SELECT 4 UNION ALL SELECT 5 UNION ALL SELECT 6 UNION ALL SELECT 7 UNION ALL
    SELECT 8 UNION ALL SELECT 9 UNION ALL SELECT 10 UNION ALL SELECT 11 UNION ALL
    SELECT 12 UNION ALL SELECT 13 UNION ALL SELECT 14 UNION ALL SELECT 15 UNION ALL
    SELECT 16 UNION ALL SELECT 17 UNION ALL SELECT 18 UNION ALL SELECT 19 UNION ALL
    SELECT 20 UNION ALL SELECT 21 UNION ALL SELECT 22 UNION ALL SELECT 23
)
, Times AS 
(
  SELECT AvgTime = AVG(AvgTime)
    , StdevTime = AVG(StdevTime)
    , C = SUM(C)
    , Shift
  FROM
  (
      SELECT AvgTime = AVG(((DATEPART(HH, c.CreationDate)+t.Shift)%24*100) + (DATEPART(mi, c.CreationDate) * 100 / 60)) 
        , StdevTime = STDEV(((DATEPART(HH, c.CreationDate)+t.Shift)%24*100) + (DATEPART(mi, c.CreationDate) * 100 / 60))
        , C = COUNT(*) 
        , t.Shift
      FROM Users u
      CROSS JOIN TimeZoneShifts t
      LEFT JOIN Comments c
        ON u.Id = c.UserId
      WHERE u.Id = @UserId
      GROUP BY t.Shift

        UNION ALL

      SELECT AvgTime = AVG(((DATEPART(HH, c.CreationDate)+t.Shift)%24*100) + (DATEPART(mi, c.CreationDate) * 100 / 60)) 
        , StdevTime = STDEV(((DATEPART(HH, c.CreationDate)+t.Shift)%24*100) + (DATEPART(mi, c.CreationDate) * 100 / 60)) 
        , C = COUNT(*) 
        , t.Shift
      FROM Users u
      CROSS JOIN TimeZoneShifts t
      LEFT JOIN Posts c
        ON u.Id = c.OwnerUserId
      WHERE u.Id = @UserId
      GROUP BY t.Shift
  ) a
  GROUP BY Shift
)
SELECT StartTime = CAST(CAST((CAST(StartHour+24-Shift AS INT)%24) AS VARCHAR(2)) + ':' + CAST(StartMinute AS VARCHAR(2)) AS TIME) 
  , EndTime = CAST(CAST((CAST(EndHour+24-Shift AS INT)%24) AS VARCHAR(2)) + ':' + CAST(EndMinute AS VARCHAR(2)) AS TIME) 
  , Shift
  , StdevTime
FROM
(
  SELECT StartHour = FLOOR(StartTime/100) 
    , StartMinute = FLOOR((CAST(FLOOR(StartTime) AS INT)%100) * 60 / 100) 
    , EndHour = FLOOR(EndTime/100) 
    , EndMinute = FLOOR((CAST(FLOOR(EndTime) AS INT)%100) * 60 / 100) 
    , Shift
    , StdevTime
  FROM
  (
    SELECT StartTime = AVG(AvgTime) - AVG(StdevTime) 
      , EndTime = AVG(AvgTime) + AVG(StdevTime) 
      , StdevTime
      , Shift
    FROM Times
    GROUP BY Shift, StdevTime
  ) a
) a
ORDER BY StdevTime ASC
share|improve this answer
34  
There is a bug in your query. It seems to suggest Jon Skeet has an off-time, which is obviously wrong. –  Bart May 3 '13 at 13:21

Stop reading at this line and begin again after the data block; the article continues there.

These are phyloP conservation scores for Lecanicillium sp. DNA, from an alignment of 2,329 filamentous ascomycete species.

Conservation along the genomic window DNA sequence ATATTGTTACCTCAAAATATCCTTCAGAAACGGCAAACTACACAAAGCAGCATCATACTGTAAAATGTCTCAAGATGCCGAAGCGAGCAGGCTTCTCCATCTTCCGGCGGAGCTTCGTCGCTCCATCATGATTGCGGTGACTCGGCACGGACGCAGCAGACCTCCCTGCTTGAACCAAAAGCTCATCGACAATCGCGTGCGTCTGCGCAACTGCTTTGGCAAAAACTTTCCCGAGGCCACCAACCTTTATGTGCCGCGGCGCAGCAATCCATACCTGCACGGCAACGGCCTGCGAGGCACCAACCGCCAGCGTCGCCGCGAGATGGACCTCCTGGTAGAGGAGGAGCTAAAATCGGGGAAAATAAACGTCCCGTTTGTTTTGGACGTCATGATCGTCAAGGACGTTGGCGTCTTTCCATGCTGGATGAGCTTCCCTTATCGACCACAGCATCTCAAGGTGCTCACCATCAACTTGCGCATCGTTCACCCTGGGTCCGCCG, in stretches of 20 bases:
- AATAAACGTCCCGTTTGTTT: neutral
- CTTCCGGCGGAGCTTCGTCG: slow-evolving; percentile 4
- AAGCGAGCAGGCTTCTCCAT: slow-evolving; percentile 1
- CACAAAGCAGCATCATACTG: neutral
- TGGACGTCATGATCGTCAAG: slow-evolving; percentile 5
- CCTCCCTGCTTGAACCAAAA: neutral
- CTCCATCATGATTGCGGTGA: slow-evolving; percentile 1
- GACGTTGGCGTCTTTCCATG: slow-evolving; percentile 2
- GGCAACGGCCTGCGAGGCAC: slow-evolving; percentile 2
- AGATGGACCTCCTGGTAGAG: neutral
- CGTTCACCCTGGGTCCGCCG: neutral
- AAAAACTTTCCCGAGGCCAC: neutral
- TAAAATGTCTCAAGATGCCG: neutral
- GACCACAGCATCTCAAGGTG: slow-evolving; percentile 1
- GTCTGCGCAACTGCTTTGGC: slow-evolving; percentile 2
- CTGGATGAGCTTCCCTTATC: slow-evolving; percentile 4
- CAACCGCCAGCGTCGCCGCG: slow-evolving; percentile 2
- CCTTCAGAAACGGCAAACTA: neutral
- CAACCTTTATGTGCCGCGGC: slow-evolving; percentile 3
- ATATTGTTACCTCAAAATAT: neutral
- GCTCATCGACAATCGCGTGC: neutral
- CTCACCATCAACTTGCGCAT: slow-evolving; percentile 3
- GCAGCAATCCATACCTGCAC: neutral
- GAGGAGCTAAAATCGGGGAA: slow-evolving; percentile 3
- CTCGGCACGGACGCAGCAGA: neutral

6  
Another (actual!) bug. You seem to asssume display names are unique. This is not the case. Amended Version –  Martin Smith May 3 '13 at 13:29
4  
You should parameterize the query so that people can enter the name/userid in a box instead of having to fork the query. –  hammar May 3 '13 at 13:31
    
I think I found a bug. If the user is most active during a time period which overlaps midnight, the standard deviation and averages will be all screwed up. Must enhance! –  Nick Vaccaro May 3 '13 at 13:51
1  
Or, you could just search for unanswered posts in your tag and go to the last page of that search. It means the question is either a) not good or b) very hard. If it's the latter, it generally means you have a good chance of answering it without anyone else doing so, but also, you might not get much rep. –  casperOne May 3 '13 at 13:53
7  
@casperOne I've tried that with SQL Server. It's a deep, dark place where all hope to answer questions is but a fevered dream of the madman. –  Nick Vaccaro May 3 '13 at 13:55
    
@casperOne Thought about it again, you are correct. Changes were significant enough to warrant another answer. Apologies. –  Nick Vaccaro May 3 '13 at 16:42
2  
Wow, you spent a lot of time on this! Reputation is your meth, huh? –  regretoverflow May 3 '13 at 16:57
    
I tried putting my user ID, 200291, into the query, and I got an error: “Conversion failed when converting date and/or time from character string.” Any idea why it's failing? –  icktoofay Dec 22 '13 at 22:39